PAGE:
If you’ve never heard the term gameplay balancing, it’s the process by which a game developer tunes their game to ensure that every player is experiencing a fair and optimal game every time they play. It primarily serves two goals.
First, it establishes the difficulty of the game. By changing deck compositions, adding or removing cards, and changing the effect of cards, we’re able to drastically affect how easy it is to earn ‘prestige’ and win the game. This has a big impact on the length of a game session—the harder the game, the longer the sessions.
Second, gameplay balancing removes any unfair advantages certain cards might provide a player who has the knowledge to exploit them in an unintended way. This would most commonly take the form of a combination of cards that make completing hard missions too easy.
We approach testing for each of these obstacles in a different way.
When it comes to removing unfair advantages from the game through unexpected card pairings, there’s no detour for hard work—that means lots of play-testing. We’ve spent the last year playing, tweaking, playing, tweaking, playing, tweaking, playing, tweaking… you get the idea. We took the game to board game events and solicited random people to play the game in order to see how they interact with the cards. Every session lets us know if previous changes we’ve made are working, or if they’ve just made new problems (more on that soon!).
Another huge task was balancing the effectiveness of individual cards. This requires singling out each individual card, and testing it's efficacy against the base starting deck. This is nearly impossible to do in a play test environment because there are so many variables... so we created a deck simulator!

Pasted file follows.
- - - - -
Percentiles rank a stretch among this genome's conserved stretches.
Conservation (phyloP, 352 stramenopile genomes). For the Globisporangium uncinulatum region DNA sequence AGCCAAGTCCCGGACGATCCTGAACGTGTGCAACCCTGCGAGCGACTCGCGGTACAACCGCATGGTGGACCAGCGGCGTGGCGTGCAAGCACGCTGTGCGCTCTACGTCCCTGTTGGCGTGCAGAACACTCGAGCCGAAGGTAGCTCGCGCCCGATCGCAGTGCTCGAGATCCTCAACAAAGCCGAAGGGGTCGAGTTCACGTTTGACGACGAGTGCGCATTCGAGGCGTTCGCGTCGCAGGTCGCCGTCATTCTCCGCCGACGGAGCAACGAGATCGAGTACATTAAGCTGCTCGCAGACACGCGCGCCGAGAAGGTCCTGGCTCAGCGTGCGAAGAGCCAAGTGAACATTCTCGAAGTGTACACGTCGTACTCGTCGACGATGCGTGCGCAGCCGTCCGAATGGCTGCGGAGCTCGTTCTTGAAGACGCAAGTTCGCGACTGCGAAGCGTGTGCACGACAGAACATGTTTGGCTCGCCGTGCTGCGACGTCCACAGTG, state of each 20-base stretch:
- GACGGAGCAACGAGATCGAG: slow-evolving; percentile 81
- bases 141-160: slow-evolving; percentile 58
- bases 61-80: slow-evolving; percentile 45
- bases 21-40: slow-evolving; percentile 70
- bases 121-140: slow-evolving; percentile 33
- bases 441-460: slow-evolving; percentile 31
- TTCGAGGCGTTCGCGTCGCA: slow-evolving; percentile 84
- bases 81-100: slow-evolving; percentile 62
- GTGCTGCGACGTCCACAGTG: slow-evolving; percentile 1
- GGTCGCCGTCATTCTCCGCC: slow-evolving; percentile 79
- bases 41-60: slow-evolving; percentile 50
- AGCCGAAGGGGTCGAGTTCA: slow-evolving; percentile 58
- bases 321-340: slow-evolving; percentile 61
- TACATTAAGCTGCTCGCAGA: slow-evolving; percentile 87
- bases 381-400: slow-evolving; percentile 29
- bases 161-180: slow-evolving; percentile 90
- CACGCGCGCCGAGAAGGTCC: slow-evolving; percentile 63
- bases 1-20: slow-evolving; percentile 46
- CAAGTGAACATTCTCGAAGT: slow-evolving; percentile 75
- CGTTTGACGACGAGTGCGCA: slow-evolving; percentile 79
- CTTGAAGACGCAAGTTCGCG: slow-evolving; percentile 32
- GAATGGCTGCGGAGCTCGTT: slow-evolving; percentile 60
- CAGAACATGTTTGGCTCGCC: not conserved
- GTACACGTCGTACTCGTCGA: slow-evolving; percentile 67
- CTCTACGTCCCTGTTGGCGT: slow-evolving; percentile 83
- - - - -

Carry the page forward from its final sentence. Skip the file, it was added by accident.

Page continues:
To do this we created an algorithm that follows the same rules and strategies a player uses when playing Moonrakers. Over a few days we hacked together a simulator built in Unity that sped up our testing process by 100x.
Here's how it works: first we create a deck to test. This can be made up of any combination of Action Cards (Shields, Damage, Reactors, etc...) and Ship Parts. The simulator plays thousands of hands of Moonrakers using this deck, and outputs a score based on how well the deck performs. First we tested the base deck that every player starts the game with. This acted as our "control" group. Next, we would run a second simulation and only change one variable: usually just adding a Ship Part. Ship Parts add more cards to a player's deck, and also modify the way the deck behaves in some unique way. The simulator takes all this into account, and produces a new score. We then compare this score to the score of the base deck, giving us an objective number of how well this Ship Part performs.
If you want to learn more about the algorithm, you can watch a video we made about it below!
With the right processes in place, it’s not that hard—it just takes time. However, what does make it more complicated is that every decision we make does not live in a vacuum. When we change the parameters of one card, that single card now interacts differently with every other card in our deck. Is that ok, or does it create more issues? That’s the question we have to answer every single time we make a balancing change. This also limits how many changes you want to make at once, because if you make too many changes you won’t be able to tell how each change affected the gameplay individually.
Now that you know a little bit about how we’re approaching gameplay balance in Moonrakers, we’re going to share some short summaries of 10 balancing adjustments we’ve already made based on play-testing and the algorithm.
Understanding the balancing changes will require know the basic gameplay mechanics of Moonrakers. We recommending reading our Introduction to Moonrakers post before combing through these changes.
The game originally was more focused on killing enemy starships instead of accomplishing contracts. Each enemy ship had it’s own reactor and thruster rating, as well as a damage multiplier. Players would have to flip over cards from an "enemy deck” full of shields, damage cards, and enemy crew.